Protecting Wilderness and National Parks

Two massive Centennial Coal proposals put drinking water and the Gardens of Stone at risk

Colong Foundation for Wilderness  Blue Mountains Conservation Society  Nature Conservation Council  Lithgow Environment Group

Centennial Coal has unveiled plans for two massive longwall projects that would pollute Sydney’s drinking water supply and undermine more than 5,000 hectares of forest and pagoda rock formations in the Newnes State Forest, north of Lithgow.

Nature Conservation Council CEO Pepe Clarke said the company’s applications were a significant risk to the environment and a slap in the face for the people of the Blue Mountains who have fought to protect its waterways from industrial pollution.

“Just three years ago, the Blue Mountains Conservation Society won a landmark legal settlement that stopped Delta Electricity’s Wallerwang power station dumping boron, zinc, arsenic and aluminium into the Coxs River,” Mr Clarke said. [1] [2]

“Now Centennial Coal plans to pump up to 43 million litres of contaminated water a day into the same river, which feeds into the Lake Burragorang, an important part of Sydney’s drinking water supply. Under the current proposal, the mine water would be released into the river untreated, despite having elevated salt and heavy metal levels.”

Mr Keith Muir, director of the Colong Foundation for Wilderness, said many nationally endangered shrub swamps on Newnes Plateau would be destroyed by the proposed mines.

“These mines would also put at risk 17 nationally endangered shrub swamps and 31 hanging swamps in the iconic Gardens of Stone region,” Mr Muir said. “Centennial Coal claims it can protect the shrub swamps from damage, but given the huge quantities that will be pumped to keep these two mines dry, you would be naive to believe the swamps would not be harmed.

Mr Muir said Centennial had a track record of damaging sensitive environments. In 2011, Springvale Coal and Centennial Angus Place agreed to pay $1.4 million because of the damage they caused to swamps.

Ms Tara Cameron, Senior Vice President of the Blue Mountains Conservation Society, said the projects would affect Carne Creek, which has previously not been damaged by coal mining.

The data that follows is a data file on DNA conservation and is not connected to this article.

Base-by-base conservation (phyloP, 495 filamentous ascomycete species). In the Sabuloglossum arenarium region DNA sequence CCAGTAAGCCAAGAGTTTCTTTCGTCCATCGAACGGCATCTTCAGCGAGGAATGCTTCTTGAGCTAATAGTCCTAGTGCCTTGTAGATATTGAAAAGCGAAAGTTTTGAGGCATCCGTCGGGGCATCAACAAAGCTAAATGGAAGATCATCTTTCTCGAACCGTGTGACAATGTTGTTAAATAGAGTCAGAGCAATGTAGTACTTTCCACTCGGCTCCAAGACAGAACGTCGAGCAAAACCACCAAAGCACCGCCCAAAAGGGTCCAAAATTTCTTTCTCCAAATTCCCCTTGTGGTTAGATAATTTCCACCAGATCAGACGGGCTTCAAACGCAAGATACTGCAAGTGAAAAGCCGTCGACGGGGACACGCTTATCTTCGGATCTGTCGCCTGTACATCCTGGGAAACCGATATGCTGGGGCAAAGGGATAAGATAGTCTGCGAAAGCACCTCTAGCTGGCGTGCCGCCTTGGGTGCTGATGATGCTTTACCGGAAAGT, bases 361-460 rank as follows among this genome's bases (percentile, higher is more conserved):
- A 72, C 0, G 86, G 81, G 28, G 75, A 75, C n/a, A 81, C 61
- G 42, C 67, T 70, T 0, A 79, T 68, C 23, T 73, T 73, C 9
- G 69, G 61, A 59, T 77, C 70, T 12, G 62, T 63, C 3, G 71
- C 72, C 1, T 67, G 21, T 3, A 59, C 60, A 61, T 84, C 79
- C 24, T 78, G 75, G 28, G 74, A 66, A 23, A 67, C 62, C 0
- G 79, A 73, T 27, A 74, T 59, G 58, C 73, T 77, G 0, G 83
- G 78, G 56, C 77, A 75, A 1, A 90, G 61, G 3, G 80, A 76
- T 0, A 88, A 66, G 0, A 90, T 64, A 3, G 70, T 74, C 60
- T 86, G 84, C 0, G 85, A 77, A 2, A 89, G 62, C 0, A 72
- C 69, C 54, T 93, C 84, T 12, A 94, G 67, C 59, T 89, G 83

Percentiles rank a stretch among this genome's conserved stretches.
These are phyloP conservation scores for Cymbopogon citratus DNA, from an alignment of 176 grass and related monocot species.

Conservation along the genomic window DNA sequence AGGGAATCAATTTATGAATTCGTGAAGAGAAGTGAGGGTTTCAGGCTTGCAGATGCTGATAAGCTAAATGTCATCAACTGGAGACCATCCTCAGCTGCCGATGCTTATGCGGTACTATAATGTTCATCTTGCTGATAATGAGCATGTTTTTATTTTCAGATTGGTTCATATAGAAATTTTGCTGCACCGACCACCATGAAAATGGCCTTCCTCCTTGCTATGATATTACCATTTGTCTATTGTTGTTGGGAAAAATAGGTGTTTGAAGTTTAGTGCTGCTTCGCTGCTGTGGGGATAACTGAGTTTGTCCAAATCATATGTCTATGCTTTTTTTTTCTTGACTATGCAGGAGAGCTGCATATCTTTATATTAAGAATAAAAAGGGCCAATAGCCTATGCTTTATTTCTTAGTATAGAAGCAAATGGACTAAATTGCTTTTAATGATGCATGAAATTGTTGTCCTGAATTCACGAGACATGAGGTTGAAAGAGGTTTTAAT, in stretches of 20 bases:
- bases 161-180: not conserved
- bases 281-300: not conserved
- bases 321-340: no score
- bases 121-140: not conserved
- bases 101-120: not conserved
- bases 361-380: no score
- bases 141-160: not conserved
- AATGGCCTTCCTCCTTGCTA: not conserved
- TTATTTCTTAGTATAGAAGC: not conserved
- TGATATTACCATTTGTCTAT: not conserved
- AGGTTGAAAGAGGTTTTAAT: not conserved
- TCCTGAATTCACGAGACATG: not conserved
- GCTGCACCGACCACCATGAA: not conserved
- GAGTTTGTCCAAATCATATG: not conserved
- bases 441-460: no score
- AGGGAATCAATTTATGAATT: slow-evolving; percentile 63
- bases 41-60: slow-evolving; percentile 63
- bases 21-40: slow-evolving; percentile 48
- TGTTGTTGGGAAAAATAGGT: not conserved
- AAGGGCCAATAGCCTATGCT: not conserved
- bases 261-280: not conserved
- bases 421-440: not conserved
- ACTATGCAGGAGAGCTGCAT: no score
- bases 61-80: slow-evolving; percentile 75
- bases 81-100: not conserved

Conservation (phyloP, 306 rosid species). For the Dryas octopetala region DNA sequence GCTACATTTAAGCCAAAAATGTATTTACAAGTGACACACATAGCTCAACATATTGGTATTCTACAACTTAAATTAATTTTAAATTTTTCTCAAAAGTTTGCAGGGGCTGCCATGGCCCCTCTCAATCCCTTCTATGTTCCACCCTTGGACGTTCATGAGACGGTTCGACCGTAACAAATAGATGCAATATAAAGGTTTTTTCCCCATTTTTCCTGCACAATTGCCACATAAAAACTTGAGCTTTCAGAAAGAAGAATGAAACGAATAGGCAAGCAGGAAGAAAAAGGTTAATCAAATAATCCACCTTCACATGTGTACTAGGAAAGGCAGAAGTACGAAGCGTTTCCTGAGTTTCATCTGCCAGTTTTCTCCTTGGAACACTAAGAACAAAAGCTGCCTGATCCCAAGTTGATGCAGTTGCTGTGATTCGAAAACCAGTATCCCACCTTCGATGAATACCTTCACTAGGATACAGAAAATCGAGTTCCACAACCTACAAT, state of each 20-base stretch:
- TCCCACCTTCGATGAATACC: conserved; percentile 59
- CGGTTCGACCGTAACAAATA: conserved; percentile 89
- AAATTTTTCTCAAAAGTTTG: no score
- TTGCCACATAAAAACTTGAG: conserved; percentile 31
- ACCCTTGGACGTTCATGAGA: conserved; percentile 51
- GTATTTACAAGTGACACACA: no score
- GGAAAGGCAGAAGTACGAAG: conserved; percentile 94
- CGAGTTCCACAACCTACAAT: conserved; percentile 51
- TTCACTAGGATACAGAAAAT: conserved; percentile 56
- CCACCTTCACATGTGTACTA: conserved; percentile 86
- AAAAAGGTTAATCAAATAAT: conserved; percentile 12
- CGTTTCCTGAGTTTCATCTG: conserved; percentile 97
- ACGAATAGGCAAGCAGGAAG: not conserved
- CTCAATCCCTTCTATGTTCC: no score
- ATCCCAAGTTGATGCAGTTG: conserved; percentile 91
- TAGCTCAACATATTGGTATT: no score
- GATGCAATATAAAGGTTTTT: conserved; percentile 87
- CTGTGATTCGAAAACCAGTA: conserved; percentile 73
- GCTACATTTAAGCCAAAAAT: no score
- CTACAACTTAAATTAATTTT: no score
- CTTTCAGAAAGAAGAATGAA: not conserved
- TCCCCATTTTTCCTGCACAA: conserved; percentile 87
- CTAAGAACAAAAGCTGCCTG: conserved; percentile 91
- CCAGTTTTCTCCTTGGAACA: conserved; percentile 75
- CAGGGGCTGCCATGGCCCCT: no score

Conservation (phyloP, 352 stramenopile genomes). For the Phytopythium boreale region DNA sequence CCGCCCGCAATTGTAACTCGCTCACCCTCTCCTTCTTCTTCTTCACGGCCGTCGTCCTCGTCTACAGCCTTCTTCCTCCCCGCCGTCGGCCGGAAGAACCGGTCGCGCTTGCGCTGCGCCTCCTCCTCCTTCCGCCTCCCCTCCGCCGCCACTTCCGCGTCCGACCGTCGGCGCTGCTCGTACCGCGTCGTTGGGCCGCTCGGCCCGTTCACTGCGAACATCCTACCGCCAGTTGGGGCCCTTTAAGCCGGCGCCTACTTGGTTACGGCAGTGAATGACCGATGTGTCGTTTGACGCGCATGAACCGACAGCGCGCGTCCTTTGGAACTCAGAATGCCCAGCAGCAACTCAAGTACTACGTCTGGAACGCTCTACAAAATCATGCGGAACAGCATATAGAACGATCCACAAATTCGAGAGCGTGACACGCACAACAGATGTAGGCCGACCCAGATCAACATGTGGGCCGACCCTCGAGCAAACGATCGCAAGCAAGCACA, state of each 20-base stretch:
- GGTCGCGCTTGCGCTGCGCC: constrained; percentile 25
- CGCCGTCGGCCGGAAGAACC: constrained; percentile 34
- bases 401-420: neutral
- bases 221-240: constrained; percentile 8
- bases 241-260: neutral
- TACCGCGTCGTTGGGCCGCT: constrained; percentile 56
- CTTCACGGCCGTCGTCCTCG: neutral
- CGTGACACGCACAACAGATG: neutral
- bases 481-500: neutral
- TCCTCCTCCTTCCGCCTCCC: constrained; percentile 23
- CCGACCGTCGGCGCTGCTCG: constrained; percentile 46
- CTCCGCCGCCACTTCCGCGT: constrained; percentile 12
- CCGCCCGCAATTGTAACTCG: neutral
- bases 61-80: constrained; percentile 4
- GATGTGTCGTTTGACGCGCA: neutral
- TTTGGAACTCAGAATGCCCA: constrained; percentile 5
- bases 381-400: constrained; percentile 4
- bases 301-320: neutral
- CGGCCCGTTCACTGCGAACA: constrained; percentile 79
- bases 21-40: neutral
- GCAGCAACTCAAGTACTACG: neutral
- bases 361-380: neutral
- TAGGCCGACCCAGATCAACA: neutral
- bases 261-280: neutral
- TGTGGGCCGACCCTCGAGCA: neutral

“The areas proposed for mining are highly sensitive environments of outstanding beauty and scientific significance. It will be a crying shame if there were wrecked,” she said. “The mining may also have an impact on the Emirates Resort, which is downstream.”

Chris Jonkers, Vice President of the Lithgow Environment Group said: “I’ve seen what Centennial Coal has done to shrub swamps on Newnes Plateau. After mining, the surface sandstone cracks and that then permanently drains the swamps.

“Where the Wolgan River drops off Newnes Plateau, a once scenic waterfall speaks the truth about Centennial’s longwall mining. Its silence is more articulate than all the mining experts’ evidence in the many volumes contained in these two environmental impact statements. Longwall coal mining has killed the Wolgan River.”

Public submissions to the plans closed yesterday, Monday, May 26.



Nature Conservation Council                      Media Officer James Tremain                     0419 272 254

Colong Foundation for Wilderness           Director Keith Muir                                         0412 791 404

Blue Mountains Conservation Society    Senior Vice President Tara Cameron       0419 824 974

Lithgow Environment Group                       Vice President Chris Jonkers                       6355 1179






Submissions objecting to these mining places by the Colong Foundation for wilderness

Springvale Colliery EIS:

Angus Place Colliery EIS: